Sports helmets and other headgear can also promote acne, by trapping perspiration and blocking pores in the areas of skin that they cover. If your teen is shaving, it’s better to wet-shave than to use an electric razor, and to shave only in the direction of hair growth, even though this gives a less close shave than moving the razor in different directions. Ask your dermatologist about a medicated shave cream such as Topix Glycolix Shave Cream. Make-up (see “Cover the Wounds” below) should also be noncomedogenic and hypoallergenic. Stress is often a trigger for acne; de-stressing with plenty of sleep, a healthy diet, regular exercise and relaxation often works wonders.
5. ** Cover the wounds**
For many acne sufferers, it’s empowering to be able to cover up the acne and to go about your daily activities without being defined or judged by your skin. I recommend ColoreScience mineral make-up to my female patients and even to some of my male ones; it’s light enough to provide good, long-lasting skin coverage that is virtually unnoticeable. ColoreScience is a medical-grade mineral make-up, available from doctors’ offices, that is compatible with prescription acne therapy and may even improve acne in some cases due to the anti-inflammatory effect of its ingredients. It definitely improves social lives and self-esteem for patients like 15-year-old Megan, whose quick cover-up with ColoreScience enabled her to attend and fully enjoy a school dance this spring, instead of staying home alone as she did last year.
And there’s another advantage: when pimples are camouflaged there is less temptation to pick at them, which increases the rate of healing and decreases the risk of scarring. If you opt for a drugstore make-up, steer clear of those that are misleadingly labeled “mineral” even though they contain oils, preservatives and other undesirable ingredients. Instead, look for a water-based, non-comedogenic foundation such as Neutrogena.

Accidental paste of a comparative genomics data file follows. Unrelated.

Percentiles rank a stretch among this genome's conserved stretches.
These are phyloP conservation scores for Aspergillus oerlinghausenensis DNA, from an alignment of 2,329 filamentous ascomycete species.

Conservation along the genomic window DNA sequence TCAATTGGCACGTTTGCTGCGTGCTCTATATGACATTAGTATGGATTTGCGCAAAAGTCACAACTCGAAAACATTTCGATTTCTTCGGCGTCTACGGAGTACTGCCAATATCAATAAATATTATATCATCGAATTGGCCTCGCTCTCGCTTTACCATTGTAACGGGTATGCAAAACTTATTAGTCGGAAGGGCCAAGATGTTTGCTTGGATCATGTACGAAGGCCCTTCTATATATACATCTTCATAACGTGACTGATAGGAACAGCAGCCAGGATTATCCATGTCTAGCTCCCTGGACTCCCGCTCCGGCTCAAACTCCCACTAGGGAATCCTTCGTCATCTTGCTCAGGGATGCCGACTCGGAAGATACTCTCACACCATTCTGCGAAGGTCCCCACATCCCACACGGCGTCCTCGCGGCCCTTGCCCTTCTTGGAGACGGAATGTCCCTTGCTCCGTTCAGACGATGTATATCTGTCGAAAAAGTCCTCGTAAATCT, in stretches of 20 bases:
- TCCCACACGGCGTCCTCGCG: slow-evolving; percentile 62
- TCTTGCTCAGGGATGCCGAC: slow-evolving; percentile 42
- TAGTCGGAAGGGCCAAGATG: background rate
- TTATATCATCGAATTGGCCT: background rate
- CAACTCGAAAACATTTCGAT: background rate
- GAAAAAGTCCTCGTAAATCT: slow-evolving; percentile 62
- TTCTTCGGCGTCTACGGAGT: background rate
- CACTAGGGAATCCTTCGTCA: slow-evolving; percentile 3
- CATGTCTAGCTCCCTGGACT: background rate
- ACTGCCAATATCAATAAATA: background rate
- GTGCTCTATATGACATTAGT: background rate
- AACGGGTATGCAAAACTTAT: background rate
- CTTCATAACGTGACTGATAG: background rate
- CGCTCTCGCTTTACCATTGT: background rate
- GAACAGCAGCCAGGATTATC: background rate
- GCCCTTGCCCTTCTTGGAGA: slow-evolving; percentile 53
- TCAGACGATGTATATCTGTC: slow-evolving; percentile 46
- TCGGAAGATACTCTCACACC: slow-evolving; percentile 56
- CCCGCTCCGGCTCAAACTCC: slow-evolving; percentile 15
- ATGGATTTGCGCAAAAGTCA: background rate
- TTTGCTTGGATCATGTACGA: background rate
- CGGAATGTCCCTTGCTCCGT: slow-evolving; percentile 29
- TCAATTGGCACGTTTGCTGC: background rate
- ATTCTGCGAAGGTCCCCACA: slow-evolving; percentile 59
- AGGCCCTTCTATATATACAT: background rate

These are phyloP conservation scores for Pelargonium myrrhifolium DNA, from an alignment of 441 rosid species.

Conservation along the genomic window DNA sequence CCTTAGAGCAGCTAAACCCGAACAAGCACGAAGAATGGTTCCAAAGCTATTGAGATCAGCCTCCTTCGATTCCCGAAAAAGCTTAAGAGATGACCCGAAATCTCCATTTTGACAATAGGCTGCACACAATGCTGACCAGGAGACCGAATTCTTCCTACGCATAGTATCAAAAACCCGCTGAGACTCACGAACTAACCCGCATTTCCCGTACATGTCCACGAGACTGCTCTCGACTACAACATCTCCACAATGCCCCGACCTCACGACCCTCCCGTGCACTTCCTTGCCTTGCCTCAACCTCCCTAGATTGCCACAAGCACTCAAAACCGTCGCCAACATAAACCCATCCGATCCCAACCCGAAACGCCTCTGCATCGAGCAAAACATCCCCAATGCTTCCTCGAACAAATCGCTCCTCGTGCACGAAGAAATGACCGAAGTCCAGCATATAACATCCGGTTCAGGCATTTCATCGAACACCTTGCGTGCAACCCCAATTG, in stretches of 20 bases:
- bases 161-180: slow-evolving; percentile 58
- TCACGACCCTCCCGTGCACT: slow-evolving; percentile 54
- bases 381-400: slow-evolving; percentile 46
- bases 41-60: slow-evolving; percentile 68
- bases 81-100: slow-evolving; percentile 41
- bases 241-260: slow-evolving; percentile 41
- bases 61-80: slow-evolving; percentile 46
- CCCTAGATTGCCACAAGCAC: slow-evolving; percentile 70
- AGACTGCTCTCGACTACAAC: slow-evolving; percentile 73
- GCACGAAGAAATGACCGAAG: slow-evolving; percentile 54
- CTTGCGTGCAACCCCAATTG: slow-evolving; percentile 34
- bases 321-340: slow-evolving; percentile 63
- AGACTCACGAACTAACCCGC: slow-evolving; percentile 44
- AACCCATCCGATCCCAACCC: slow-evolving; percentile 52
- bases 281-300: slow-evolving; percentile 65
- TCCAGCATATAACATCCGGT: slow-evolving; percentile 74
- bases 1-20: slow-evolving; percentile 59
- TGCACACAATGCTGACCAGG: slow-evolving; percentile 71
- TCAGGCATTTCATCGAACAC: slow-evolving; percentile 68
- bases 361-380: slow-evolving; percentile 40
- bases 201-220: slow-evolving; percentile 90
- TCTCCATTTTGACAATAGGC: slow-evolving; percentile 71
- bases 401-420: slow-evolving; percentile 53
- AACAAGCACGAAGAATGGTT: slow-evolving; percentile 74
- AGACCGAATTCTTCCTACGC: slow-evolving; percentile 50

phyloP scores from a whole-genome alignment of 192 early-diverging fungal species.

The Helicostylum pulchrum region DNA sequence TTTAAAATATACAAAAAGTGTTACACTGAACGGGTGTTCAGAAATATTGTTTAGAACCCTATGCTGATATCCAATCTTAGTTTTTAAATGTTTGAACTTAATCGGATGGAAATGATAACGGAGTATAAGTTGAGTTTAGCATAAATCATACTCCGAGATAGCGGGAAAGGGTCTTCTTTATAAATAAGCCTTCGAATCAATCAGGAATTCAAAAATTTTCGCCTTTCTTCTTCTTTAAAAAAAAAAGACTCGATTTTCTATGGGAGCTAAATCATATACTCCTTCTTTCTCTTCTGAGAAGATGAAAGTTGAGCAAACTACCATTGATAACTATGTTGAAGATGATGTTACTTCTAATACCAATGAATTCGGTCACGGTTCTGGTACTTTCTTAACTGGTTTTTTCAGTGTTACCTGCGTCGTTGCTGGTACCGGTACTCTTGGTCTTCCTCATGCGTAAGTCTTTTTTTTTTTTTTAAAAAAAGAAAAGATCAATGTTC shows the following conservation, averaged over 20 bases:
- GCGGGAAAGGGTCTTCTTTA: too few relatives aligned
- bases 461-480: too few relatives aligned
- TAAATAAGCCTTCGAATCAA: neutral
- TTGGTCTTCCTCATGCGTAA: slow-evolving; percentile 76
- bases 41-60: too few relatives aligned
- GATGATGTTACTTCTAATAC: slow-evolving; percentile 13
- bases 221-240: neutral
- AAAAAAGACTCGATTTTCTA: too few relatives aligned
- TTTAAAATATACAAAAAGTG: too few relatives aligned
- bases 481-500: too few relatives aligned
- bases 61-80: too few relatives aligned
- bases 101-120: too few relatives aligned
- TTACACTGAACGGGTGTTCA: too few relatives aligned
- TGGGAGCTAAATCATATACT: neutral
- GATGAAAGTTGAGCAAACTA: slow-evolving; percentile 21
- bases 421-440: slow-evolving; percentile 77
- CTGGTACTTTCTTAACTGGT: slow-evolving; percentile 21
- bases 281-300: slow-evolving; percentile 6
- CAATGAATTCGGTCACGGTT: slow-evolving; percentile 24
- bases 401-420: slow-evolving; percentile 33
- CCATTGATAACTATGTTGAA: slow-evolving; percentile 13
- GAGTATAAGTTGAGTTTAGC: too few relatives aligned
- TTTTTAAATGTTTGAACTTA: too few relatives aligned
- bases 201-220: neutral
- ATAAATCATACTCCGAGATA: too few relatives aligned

6. Add procedures
Ask your dermatologist about new in-office procedures for acne, such as DermaSweep MD, a multi-step crystal-free microdermabrasion system that painlessly exfoliates, extracts whiteheads and blackheads and then infuses your skin with acne-fighting salicylic and glycolic acid. I find that DermaSweep MD treatment is much more effective for acne and scarring than traditional microdermabrasion. It also has the advantage of being aluminum-free.
Acne lasers such as the Palomar Lux V target and kill the bacteria whose overgrowth causes acne. Another option is the Vitalize chemical peel, an effective combination of fruit acids that improves acne and scarring. Facials are not just for girls any more; both teenage boys and girls can benefit from steaming and extractions performed in a medical setting by a licensed aesthetician. If your teen has already developed significant scarring, you may consider treatment with new fractional lasers such as the Fraxel Repair or Palomar Lux 1540, which stimulate collagen formation in the skin, to dramatically improve scars with little or no down time.
*Patients’ names have been changed to protect their privacy
Hema Sundaram, M.D., is a dermatologist based in Fairfax, Virginia, who wrote about skincare for HealthCentral.